The outbreak of mysterious hepatitis cases in children has spread to New Jersey.
The Centers for Disease Control and Prevention is investigating four pediatric cases in the Garden State that could be linked to the acute liver disease, the state Department of Health announced Wednesday in a statement.
The children under investigation range from under 1 to 7 years old. All survived and did not need a liver transplant.
“All were previously hospitalized between October 2021 and February 2022, and all have recovered,” the statement said. “None of the children underwent liver transplants. All of the children tested negative for COVID. There were no deaths.”
The mysterious disease has affected more than 110 children in nearly 30 U.S. states. About 300 probable cases have been identified worldwide.
The cases have baffled medical experts.
The cause of the life-threatening liver inflammation is still unclear, but experts think it could be connected to the adenovirus, which can cause the common cold.
Though serious, the disease remains rare.
“It is a new phenomenon,” Vinod Rustgi, distinguished professor of medicine and director of hepatology at Rutgers Robert Wood Johnson School of Medicine, told NJ Advance Media last week. “There has been some clustering, but it’s not a very common phenomenon by any means, even with the number of cases that have been reported.”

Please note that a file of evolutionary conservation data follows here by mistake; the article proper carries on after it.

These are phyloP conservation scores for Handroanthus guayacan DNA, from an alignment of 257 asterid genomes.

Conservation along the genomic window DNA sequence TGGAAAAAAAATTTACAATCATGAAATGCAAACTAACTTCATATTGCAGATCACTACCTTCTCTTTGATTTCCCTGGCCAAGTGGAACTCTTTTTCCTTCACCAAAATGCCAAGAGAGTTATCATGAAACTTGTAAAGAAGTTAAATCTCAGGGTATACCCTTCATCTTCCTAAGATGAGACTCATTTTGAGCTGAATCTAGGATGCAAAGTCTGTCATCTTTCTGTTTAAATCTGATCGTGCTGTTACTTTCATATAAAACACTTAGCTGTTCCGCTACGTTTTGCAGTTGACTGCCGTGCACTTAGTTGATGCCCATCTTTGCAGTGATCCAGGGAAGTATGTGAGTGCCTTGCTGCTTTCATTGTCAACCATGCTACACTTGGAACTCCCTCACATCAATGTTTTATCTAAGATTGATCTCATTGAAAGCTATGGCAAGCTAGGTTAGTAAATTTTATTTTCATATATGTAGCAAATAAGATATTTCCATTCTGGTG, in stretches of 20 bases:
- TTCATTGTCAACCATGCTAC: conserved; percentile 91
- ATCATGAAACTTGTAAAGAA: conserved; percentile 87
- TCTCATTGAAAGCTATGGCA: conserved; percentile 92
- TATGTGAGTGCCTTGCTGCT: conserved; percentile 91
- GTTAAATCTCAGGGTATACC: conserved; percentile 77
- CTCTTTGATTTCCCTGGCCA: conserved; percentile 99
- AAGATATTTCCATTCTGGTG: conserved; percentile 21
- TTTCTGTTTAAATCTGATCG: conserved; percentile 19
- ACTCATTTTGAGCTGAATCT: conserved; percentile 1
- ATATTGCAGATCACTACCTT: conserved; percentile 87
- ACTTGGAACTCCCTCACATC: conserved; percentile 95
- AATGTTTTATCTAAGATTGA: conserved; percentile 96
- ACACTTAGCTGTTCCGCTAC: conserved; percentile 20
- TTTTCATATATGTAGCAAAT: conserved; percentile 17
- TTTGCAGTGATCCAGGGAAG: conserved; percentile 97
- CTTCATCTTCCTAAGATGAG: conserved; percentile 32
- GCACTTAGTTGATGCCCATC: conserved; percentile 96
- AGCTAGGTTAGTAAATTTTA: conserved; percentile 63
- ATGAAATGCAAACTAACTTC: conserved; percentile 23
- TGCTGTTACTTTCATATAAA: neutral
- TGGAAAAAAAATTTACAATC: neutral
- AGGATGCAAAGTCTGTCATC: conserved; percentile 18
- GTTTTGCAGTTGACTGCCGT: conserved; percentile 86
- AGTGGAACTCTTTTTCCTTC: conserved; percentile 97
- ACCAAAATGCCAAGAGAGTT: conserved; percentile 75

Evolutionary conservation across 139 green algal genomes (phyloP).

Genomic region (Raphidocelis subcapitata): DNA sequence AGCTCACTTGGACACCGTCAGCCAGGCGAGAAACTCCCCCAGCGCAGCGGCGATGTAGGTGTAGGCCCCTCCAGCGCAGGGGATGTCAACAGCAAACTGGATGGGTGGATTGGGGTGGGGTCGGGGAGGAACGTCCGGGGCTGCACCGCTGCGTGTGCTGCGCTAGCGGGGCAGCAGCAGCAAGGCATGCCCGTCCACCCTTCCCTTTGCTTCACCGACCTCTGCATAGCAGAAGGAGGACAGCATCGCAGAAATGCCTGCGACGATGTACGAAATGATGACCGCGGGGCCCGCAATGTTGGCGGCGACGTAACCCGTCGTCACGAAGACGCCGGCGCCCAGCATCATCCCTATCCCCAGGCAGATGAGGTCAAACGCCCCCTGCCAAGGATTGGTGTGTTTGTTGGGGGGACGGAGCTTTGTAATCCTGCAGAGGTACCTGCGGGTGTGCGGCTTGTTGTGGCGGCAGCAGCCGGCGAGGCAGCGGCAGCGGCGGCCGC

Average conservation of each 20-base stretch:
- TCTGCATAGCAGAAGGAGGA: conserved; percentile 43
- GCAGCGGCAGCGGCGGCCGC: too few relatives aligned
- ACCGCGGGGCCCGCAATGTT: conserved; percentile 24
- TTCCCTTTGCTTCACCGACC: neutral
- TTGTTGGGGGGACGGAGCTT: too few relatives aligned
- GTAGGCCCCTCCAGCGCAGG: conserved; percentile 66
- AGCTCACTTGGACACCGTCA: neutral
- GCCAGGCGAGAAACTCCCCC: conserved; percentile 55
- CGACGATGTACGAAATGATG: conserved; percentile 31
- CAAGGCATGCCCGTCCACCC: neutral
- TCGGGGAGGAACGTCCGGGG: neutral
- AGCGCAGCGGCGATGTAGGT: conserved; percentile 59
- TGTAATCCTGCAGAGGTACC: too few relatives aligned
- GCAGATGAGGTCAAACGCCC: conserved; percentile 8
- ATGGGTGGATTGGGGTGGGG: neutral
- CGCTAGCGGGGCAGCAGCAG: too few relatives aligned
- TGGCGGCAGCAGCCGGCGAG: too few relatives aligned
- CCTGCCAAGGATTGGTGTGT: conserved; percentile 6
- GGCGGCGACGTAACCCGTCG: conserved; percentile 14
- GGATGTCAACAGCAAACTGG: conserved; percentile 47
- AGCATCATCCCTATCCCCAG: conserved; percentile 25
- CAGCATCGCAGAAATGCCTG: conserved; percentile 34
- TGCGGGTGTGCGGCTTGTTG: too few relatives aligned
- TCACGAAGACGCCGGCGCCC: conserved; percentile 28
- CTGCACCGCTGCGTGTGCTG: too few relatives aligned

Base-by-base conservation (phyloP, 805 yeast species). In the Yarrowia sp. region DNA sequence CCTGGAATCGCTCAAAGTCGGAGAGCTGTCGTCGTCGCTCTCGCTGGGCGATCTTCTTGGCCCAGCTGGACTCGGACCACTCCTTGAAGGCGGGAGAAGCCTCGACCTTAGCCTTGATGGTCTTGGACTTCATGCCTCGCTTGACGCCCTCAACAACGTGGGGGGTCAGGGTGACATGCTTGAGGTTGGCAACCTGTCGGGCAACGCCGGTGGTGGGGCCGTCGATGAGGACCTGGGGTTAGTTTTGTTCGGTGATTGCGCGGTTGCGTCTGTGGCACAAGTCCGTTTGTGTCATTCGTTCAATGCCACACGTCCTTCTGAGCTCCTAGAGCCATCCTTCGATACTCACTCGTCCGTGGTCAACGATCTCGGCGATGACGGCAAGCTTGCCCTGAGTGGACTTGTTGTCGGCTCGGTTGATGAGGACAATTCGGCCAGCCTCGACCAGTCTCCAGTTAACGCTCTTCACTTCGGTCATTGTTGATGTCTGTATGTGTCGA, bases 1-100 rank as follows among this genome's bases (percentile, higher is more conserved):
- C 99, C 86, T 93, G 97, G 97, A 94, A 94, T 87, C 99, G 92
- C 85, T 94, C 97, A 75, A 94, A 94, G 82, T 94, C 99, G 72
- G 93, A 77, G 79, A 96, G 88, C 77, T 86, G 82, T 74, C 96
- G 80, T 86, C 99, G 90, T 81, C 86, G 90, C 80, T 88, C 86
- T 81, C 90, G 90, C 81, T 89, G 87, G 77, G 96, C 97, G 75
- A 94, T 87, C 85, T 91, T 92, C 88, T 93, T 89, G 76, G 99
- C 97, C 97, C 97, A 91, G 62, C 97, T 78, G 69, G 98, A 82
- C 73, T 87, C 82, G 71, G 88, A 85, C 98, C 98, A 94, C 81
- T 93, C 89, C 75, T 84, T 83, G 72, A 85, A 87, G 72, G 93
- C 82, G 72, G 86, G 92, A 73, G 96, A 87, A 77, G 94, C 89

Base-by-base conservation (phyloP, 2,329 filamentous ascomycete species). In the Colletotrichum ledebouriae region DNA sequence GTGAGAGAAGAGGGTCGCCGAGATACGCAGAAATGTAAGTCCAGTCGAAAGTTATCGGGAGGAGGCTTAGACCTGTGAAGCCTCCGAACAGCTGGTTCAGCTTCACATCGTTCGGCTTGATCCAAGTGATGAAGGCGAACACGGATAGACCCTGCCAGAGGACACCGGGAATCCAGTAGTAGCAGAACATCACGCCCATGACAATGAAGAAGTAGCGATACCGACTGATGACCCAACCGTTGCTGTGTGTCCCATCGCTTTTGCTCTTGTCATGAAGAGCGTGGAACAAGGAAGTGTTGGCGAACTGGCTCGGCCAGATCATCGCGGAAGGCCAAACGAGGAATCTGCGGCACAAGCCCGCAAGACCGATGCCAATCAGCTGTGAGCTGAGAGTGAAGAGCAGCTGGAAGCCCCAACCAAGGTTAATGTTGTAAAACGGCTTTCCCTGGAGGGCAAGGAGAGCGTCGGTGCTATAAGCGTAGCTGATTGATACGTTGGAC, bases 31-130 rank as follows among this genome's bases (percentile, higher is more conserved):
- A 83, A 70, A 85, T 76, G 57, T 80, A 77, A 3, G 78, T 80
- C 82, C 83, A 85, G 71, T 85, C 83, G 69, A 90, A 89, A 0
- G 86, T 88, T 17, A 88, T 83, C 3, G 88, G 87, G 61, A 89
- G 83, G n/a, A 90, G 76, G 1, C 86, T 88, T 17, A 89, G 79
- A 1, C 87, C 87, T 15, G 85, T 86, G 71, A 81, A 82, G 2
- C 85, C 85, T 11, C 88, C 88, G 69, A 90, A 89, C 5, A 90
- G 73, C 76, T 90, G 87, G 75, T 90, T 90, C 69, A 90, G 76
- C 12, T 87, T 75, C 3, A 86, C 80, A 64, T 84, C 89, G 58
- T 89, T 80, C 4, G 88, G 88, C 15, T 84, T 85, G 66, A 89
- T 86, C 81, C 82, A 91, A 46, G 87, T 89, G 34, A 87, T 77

Concerned parents should look for signs of fever, nausea, vomiting, diarrhea and abdominal pain. Many kids had jaundice — a yellowing of the skin or eyes — and were discovered to have abnormally high levels of liver enzymes.
The state health department issued an alert in April advising medical providers to monitor for suspected cases of hepatitis of unknown origin. The data collected was then sent to the CDC, which analyzed it to determine which cases met the criteria.
Five children have died from the baffling liver illness in the U.S., and 14% of patients have needed transplants, according to the CDC. Its website shows 180 “persons under investigation” for acute hepatitis in 36 states, though the agency notes, “PUI does not mean this person is a confirmed case.”
“The states and CDC are looking broadly (including hepatitis cases of unknown origin in children under 10 years of age, since October, 2021), so this number may go up or down as CDC and states review medical charts and learn more.”
Our journalism needs your support. Please subscribe today to NJ.com.
Spencer Kent may be reached at email@example.com.